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Castiglione South African Cemetery

  • Country Italy
  • Total identified casualties 502 Find these casualties
  • Identified casualties from Second World War
  • GPS Coordinates Latitude: 44.14397, Longitude: 11.16183

Location information

Castiglione dei Pepoli is a town in the Province of Bologna about 60 kilometres north of Florence and about 60 kilometres south of Bologna. It is situated in mountainous country near the highest point of the road connecting Prato and Bologna. The cemetery is on the west side of the road a little to the north of the town. Take the autostrada A1 and leave it at Roncobilaccio exit and keep heading for Castiglione. The cemetery is at the edge of the road on the right entering the town. Cemetery address: Via Bolognese, 51 40035 Castiglione dei Pepoli (BO) Emilia-Romagna.

Visiting information

The cemetery is permanently open and may be visited anytime. However, please note the cemetery is steeply terraced with numerous steps. Wheelchair access into the cemetery is possible via an alternative entrance.

For further information and enquiries please contact

Download Cemetery Plan

History information

On 3 September 1943 the Allies invaded the Italian mainland, the invasion coinciding with an armistice made with the Italians who then re-entered the war on the Allied side.

Following the fall of Rome to the Allies in June 1944, the German retreat became ordered and successive stands were made on a series of defensive lines. In the northern Appenine mountains the last of these, the Gothic Line, was breached by the Allies during the Autumn campaign and the front inched forward as far as Ravenna in the Adratic sector, but with divisions transferred to support the new offensive in France, and the Germans dug in to a number of key defensive positions, the advance stalled as winter set in.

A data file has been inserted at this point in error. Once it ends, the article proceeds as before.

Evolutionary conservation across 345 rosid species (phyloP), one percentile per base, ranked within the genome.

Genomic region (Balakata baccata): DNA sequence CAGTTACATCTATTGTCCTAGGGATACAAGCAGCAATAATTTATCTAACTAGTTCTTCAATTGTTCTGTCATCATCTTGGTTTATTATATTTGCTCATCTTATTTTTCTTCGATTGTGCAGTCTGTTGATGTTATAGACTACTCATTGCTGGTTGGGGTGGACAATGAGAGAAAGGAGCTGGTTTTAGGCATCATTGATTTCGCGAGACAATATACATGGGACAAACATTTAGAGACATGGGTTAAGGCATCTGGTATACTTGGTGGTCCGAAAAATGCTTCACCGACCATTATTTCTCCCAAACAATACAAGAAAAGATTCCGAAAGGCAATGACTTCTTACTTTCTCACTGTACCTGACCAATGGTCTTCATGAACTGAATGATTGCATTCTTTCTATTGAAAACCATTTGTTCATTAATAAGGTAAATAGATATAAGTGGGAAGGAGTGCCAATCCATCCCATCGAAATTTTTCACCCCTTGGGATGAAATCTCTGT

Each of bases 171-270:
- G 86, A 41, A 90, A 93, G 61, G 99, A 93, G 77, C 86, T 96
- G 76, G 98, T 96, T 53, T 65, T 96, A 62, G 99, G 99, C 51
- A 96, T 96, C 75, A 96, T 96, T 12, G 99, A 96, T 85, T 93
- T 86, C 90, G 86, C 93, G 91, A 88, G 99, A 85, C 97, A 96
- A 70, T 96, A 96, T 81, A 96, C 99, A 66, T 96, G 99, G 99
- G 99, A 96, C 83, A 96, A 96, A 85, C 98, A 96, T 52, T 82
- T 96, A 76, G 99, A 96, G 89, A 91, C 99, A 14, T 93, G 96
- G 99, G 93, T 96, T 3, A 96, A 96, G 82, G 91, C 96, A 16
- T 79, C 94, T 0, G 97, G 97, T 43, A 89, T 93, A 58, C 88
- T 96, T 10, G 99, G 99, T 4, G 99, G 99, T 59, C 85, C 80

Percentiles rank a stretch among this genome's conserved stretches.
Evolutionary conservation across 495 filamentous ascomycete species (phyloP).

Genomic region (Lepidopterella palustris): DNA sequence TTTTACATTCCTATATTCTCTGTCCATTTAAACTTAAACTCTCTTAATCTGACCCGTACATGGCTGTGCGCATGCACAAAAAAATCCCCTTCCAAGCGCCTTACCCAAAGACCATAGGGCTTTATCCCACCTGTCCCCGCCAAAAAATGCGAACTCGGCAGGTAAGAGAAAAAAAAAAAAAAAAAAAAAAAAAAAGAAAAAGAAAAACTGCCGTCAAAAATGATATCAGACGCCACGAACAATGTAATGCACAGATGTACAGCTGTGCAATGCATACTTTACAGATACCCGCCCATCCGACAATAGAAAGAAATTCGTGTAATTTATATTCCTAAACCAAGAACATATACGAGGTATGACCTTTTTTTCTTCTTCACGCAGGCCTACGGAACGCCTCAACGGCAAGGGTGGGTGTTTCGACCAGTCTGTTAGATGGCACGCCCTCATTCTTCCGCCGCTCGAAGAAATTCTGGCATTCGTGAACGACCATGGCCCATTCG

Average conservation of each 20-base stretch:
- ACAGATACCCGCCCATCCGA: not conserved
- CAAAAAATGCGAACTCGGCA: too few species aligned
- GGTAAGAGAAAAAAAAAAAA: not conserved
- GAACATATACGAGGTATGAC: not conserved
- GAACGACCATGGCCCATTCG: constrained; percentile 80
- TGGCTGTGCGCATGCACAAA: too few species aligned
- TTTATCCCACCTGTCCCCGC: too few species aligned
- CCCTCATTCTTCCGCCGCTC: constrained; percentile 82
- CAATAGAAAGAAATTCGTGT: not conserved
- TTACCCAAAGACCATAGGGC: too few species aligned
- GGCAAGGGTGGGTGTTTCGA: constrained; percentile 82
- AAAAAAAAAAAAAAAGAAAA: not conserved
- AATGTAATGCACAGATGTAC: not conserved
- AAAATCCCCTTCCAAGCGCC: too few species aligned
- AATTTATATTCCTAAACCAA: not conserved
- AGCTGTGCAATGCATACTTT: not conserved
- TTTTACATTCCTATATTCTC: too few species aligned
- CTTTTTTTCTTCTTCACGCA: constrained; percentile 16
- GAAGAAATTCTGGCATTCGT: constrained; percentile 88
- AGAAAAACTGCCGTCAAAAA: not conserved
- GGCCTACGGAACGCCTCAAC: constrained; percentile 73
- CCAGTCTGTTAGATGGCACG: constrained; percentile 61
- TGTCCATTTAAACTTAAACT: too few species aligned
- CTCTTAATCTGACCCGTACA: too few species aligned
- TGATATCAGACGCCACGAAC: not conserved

Castiglione South African Cemetery was started in October 1944 by the 6th South African Armoured Division, which had entered Castiglione at the end of September and remained in the neighbourhood until the following April. Many of the burials were made direct from the battlefields of the Apennines, where during that winter South African troops held positions some 8 kilometres north of Castiglione.

The majority of those buried in this cemetery were South Africans, the remainder belonging mostly to the 24th Guards Brigade, which was under command of the 6th South African Armoured Division. In the cemetery there is a memorial building originally erected by South African troops, which contains two tablets unveiled by Field-Marshal Smuts; they bear the inscription in English and Afrikaans:



The cemetery contains 502 Commonwealth burials of the Second World War.